About Ikarut Silakkut (1977)

In his Preface to Ikarut Silakkut (Bridges-Over-The-Air), author Rod Chiasson describes how this "cahier" - a report to the Canadian Radio-Television and Telecommunications Commission (CRTC) - followed a process of discovery about the Canadian North and its people. Chiasson had arrived at the conclusion that "not only was the Inuit culture a highly developed intellectual and material culture, but deserving to be recognized as one of the world's civilizations."

In his 1977 report, Chiasson argued against the dominant south-to-north model of communication with Canada's North, and advocated instead a north-to-south and east-to-west model using "bridges-over-the-air," or television broadcasting. The primary goal of this communication network would be to strengthen the communities of the north while fostering a voice distinct from the centers of power in the Canadian south and the U.S. "The idea was not to recommend to the CRTC..., my employer, that such a plan could be implemented as this was not the intent. The intention was rather to create a model which would generate something for the future." It seems a shame, then, for this unique document to be relegated to obscurity in the Canadian National Archives (reference # R12298-6715-6-E with only restricted access). Whatever technologies are used to build these bridges, the central vision of fostering Inuit culture remains as cogent as ever.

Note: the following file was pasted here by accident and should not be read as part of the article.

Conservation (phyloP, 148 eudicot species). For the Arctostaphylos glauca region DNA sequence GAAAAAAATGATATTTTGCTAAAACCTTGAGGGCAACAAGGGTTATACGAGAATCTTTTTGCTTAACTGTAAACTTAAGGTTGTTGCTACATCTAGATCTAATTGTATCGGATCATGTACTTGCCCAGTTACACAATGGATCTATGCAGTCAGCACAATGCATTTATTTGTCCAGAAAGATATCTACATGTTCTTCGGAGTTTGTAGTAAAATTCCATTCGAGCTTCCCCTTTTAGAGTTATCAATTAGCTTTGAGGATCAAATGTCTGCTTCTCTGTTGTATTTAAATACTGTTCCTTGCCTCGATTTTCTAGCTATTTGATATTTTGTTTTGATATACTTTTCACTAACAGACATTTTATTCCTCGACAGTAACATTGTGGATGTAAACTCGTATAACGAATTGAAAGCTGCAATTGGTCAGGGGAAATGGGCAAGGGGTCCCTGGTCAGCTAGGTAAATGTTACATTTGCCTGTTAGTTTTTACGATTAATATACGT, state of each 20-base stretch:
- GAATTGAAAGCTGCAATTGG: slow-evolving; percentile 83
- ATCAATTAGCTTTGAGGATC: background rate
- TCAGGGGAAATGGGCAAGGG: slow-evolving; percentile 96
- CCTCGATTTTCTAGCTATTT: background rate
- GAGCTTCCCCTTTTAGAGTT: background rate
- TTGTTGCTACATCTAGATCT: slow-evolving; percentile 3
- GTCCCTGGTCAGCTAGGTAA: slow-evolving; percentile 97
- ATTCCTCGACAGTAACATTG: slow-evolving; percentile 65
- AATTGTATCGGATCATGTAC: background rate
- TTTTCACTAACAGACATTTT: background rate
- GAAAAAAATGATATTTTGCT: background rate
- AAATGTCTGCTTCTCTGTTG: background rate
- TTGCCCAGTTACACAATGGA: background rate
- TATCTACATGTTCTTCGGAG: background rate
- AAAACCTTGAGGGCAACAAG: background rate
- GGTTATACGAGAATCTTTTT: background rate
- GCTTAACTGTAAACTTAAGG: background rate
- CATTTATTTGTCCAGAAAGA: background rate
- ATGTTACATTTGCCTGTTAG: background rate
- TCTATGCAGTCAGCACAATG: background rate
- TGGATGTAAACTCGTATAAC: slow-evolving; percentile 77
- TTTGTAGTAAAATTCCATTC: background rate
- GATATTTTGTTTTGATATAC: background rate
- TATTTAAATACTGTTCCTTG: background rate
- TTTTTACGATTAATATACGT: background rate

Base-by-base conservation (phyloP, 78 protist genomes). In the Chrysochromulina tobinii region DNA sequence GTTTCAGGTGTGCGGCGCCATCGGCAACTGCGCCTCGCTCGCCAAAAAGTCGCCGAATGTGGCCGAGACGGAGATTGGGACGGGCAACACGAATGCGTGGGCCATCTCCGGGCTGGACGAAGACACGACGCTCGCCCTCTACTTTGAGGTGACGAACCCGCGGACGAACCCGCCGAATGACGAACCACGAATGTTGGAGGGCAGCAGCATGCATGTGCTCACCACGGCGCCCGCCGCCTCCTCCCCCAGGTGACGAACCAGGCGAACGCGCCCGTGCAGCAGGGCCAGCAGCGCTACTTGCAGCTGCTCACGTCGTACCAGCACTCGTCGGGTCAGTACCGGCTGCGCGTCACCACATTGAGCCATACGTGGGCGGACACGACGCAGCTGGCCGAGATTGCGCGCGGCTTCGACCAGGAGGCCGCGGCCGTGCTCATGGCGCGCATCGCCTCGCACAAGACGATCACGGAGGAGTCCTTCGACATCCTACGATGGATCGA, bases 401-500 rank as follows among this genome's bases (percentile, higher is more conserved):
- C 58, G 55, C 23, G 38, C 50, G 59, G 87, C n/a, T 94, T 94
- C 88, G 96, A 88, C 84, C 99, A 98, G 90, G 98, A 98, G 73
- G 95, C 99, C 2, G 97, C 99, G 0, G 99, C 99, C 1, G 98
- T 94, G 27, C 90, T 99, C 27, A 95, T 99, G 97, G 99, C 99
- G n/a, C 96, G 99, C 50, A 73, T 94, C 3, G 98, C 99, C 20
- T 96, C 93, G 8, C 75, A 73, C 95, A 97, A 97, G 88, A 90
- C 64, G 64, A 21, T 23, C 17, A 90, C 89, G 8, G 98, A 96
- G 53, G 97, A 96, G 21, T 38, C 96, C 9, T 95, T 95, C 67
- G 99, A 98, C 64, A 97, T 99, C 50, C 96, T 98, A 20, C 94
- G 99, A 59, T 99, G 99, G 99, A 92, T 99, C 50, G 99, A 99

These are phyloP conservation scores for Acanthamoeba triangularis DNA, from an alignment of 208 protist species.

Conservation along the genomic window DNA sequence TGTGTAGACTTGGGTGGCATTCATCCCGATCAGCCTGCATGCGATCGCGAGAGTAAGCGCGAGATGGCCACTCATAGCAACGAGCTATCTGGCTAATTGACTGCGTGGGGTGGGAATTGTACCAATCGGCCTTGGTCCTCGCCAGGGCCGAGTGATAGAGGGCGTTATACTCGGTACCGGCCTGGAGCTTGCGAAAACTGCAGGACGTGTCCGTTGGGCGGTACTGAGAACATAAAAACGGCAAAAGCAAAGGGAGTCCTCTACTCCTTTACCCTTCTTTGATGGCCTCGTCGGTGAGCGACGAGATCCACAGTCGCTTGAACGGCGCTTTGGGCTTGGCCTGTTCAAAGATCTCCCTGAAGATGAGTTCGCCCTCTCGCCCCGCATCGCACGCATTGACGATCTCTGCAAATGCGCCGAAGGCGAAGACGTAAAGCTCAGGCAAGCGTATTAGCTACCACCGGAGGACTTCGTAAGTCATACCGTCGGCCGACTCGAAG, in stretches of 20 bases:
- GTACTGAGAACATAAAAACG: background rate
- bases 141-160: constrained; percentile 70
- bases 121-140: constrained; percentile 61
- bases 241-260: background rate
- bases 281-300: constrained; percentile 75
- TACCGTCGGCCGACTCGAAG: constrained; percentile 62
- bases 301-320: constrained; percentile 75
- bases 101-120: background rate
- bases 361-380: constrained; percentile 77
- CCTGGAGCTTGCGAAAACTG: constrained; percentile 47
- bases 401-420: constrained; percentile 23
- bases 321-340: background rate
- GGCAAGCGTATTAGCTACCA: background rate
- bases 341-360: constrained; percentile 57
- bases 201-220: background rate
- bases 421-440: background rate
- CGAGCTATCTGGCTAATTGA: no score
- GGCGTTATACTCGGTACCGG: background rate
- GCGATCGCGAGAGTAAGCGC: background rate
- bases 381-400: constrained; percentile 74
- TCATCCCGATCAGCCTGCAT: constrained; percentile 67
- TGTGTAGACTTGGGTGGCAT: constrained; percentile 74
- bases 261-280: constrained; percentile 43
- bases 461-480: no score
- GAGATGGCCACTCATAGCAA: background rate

The unique design of this report resulted from the collaboration of Chiasson with his daughter Rachel: "Once the conceptual work: content, chapters, concept-pages and illustrations had been articulated, she created the graphic design. Rachel executed the work with only simple instruments: coloured pens, a ruler, scissors and glue to paste in a couple of printed images. The one accurate circle was traced using the base of an ashtray as the guide. The work, though simple in style was done enthusiastically and with great conviction."

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